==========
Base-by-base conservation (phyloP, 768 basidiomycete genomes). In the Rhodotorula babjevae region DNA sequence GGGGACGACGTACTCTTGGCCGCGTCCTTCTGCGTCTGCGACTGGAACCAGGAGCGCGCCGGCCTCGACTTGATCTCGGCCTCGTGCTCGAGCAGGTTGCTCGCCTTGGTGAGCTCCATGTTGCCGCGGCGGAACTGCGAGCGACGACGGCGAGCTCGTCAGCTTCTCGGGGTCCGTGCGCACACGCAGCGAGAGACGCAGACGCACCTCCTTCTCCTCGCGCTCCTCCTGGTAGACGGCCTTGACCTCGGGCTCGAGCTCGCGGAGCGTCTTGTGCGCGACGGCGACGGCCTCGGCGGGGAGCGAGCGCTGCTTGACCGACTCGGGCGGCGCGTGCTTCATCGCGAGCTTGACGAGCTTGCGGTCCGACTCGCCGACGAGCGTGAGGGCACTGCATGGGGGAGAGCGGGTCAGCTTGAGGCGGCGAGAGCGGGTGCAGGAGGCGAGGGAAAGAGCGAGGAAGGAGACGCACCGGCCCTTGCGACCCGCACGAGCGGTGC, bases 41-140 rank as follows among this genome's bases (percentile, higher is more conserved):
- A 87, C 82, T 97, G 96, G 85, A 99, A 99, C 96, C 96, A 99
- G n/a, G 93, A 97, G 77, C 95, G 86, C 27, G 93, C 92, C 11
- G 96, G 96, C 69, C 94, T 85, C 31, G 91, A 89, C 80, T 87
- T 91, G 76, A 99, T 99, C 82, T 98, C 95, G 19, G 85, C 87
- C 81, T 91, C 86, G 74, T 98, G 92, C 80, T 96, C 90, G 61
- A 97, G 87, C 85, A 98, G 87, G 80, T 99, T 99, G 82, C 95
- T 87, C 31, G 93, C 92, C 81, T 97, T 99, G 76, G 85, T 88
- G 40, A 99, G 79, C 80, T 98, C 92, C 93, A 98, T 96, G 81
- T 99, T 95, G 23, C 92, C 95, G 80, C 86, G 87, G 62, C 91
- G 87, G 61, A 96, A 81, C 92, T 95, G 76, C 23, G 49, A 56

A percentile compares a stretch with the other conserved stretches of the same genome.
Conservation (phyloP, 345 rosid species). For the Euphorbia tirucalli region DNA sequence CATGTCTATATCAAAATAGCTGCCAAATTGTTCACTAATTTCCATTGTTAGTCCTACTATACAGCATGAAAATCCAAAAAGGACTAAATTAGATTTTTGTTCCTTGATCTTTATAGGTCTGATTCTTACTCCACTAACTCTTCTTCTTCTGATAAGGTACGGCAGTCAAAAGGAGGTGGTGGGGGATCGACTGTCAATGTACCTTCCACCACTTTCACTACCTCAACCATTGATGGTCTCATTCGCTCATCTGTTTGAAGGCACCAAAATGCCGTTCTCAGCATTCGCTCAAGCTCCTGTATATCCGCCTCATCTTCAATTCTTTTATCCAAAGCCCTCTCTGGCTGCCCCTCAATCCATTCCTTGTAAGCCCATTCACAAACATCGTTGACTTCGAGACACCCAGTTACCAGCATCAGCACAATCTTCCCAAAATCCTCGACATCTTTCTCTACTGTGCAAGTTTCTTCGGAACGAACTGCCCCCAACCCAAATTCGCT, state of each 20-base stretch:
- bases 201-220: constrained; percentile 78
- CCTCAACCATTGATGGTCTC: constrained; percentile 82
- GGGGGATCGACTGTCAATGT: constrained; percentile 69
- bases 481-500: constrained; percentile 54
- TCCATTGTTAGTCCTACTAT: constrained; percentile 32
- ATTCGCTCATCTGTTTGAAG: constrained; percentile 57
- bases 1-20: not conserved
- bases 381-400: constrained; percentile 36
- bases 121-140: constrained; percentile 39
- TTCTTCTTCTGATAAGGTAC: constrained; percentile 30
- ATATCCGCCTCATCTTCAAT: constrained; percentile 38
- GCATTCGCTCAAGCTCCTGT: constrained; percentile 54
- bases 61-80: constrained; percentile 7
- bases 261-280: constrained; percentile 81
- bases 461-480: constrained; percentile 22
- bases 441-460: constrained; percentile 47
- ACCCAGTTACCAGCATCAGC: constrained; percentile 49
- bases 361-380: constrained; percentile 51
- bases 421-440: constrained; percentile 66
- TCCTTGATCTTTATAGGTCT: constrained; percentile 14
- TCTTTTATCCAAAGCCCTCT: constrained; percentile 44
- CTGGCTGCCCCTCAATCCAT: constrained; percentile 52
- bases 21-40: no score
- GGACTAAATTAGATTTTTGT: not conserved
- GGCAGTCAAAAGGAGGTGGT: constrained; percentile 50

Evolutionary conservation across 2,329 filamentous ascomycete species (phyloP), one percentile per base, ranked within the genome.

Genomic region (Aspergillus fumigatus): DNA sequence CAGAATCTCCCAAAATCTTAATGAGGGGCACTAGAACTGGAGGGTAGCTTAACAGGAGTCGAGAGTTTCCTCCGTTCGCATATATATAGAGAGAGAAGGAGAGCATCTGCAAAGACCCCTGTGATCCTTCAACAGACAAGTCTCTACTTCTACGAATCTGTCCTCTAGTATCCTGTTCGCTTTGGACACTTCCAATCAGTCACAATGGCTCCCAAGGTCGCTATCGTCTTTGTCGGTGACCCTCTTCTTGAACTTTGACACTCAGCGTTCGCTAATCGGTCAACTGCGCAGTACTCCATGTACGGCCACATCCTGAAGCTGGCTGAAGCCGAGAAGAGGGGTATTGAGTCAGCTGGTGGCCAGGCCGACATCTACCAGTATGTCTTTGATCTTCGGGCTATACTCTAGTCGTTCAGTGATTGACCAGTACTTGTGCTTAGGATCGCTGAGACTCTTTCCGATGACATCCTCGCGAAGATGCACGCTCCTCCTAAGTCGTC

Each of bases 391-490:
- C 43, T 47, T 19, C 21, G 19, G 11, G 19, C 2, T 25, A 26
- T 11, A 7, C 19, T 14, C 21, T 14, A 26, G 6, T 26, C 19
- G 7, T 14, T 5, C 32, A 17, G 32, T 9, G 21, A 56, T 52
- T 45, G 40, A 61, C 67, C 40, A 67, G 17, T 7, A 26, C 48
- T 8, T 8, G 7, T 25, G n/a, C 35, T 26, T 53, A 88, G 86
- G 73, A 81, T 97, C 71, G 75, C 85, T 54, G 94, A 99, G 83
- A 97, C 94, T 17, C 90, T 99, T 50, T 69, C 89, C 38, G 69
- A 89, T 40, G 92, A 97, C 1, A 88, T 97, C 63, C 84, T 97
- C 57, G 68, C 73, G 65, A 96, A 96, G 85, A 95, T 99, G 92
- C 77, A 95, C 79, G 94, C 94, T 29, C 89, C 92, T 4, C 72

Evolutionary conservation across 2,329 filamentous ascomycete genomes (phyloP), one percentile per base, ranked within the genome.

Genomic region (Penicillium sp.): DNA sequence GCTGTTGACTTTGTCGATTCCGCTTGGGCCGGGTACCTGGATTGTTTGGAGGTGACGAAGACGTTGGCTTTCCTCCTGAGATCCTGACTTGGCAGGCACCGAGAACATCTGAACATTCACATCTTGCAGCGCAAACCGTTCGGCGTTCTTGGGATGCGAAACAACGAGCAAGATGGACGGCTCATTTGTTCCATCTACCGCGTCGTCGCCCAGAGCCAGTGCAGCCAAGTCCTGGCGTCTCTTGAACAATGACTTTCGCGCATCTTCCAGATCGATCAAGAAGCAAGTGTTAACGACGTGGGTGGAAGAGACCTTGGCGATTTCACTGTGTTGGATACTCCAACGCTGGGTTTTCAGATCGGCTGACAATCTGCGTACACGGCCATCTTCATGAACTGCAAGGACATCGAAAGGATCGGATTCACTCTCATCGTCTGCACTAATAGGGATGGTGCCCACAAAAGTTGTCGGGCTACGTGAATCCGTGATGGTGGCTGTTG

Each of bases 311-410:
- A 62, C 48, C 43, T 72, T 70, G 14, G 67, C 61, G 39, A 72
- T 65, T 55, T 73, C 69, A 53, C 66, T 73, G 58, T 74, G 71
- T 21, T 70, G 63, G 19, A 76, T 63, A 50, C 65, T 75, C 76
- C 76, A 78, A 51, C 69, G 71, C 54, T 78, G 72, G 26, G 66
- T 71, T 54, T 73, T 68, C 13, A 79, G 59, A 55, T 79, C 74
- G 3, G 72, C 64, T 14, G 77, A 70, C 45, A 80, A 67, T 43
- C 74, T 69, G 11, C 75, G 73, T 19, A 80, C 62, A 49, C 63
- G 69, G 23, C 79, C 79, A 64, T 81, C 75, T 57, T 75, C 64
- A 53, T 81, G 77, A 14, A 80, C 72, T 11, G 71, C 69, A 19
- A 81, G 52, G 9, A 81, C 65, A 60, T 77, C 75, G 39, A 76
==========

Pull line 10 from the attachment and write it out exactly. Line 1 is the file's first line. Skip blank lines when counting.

- T 99, T 95, G 23, C 92, C 95, G 80, C 86, G 87, G 62, C 91